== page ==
From the 16th of August to the 6th of September 2014 a group of women from Darlington, known colloquially as the “Darlo Mums”, and their many supporters marched 300 miles from Jarrow to London through twenty three towns and cities in order to raise public consciousness of the need to defend the National public Health Service from Government plans for mass privatisation. An NHS recognised globally as the most cost-effective and efficient health service in the world. I marched with them from Leeds to London, more than half of the total journey, because I agreed with their objectives, because I saw the March as British social history and saw it as an inspiring event for photography.
The walk, which replicated the famous Jarrow march of the 1930s, involved support from a variety of local people and activists who facilitated each days march and provided accommodation and food for the core group of 300 milers and others on any given day, in Sheffield, Mansfield and London as many as 300 people.
The march was independent of any political party and financed by donations from a variety of sponsors, the money raised paid for the website, transport, the hire of public spaces, phone bills, leaflets and insurance and all of the work that went into organising the march was done by unpaid volunteers.
Each day of the march ended with a rally outside the local town hall, speakers at these rallies included people who were indebted to the NHS for their lives, people who worked in it and knew its value, people from a variety of political and NHS organisations, including Dr Raymond Tallis, co-author of “NHS SOS”, and film maker Ken Loach whose film “Spirit of 45” was presented to every 300 miler.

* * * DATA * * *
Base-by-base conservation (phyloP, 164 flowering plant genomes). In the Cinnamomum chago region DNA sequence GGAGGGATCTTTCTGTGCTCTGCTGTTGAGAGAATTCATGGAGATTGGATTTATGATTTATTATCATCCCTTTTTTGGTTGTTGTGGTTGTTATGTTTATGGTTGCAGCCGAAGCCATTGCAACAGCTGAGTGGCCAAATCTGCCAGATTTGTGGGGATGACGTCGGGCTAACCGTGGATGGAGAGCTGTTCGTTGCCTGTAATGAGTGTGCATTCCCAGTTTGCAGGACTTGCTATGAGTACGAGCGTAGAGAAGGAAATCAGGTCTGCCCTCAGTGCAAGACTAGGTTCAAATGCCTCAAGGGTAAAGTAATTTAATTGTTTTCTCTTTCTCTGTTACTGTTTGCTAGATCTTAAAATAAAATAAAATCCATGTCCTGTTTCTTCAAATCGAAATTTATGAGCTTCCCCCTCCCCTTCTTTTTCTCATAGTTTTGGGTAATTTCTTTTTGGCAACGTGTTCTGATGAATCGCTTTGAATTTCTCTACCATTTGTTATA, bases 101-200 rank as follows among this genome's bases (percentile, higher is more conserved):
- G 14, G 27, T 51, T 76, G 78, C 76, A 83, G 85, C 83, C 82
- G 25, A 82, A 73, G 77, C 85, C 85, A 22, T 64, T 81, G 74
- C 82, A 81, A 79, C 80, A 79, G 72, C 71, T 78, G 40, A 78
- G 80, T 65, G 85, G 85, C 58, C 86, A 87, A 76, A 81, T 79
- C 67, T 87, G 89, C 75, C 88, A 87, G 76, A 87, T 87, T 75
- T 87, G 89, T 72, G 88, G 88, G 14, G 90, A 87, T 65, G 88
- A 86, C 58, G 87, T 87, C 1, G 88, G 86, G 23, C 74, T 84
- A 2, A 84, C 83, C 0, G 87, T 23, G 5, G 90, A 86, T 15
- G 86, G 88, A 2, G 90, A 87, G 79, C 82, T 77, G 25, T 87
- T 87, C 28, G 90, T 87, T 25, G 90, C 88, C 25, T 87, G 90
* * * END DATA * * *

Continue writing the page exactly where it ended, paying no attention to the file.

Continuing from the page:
The march ended with a rally of 6000 people in Trafalgar Square where the 300 milers were given a rapturous welcome and a £1 coin, symbolic of the £1 given to the Jarrow marchers by the then Prime Minister Lloyd George. Speakers at the London rally included the Darlo Mums, writer Owen Jones and the musician Billy Bragg who played several songs in tribute to the marchers.
The march often took on a carnival atmosphere as many musicians walked for a day or more which gave the march a sense of rhythm and wellbeing and there were a variety of banners and placards.
The Peoples March was a wake up call for the defence of our greatest national institution, a publicly owned and funded NHS, the retention of which will, as Ken Loach says, “require the revival of the spirit of 45” and as Nye Bevan the founder of the NHS said, “the NHS will last only as long as there are folk left with the faith to fight for it”.
I now plan to exhibit the images and other materials from this epic walk in as many venues as possible and have begun to contact organisations that might help with costs, facilities and publicity.
Student in MA Fine Art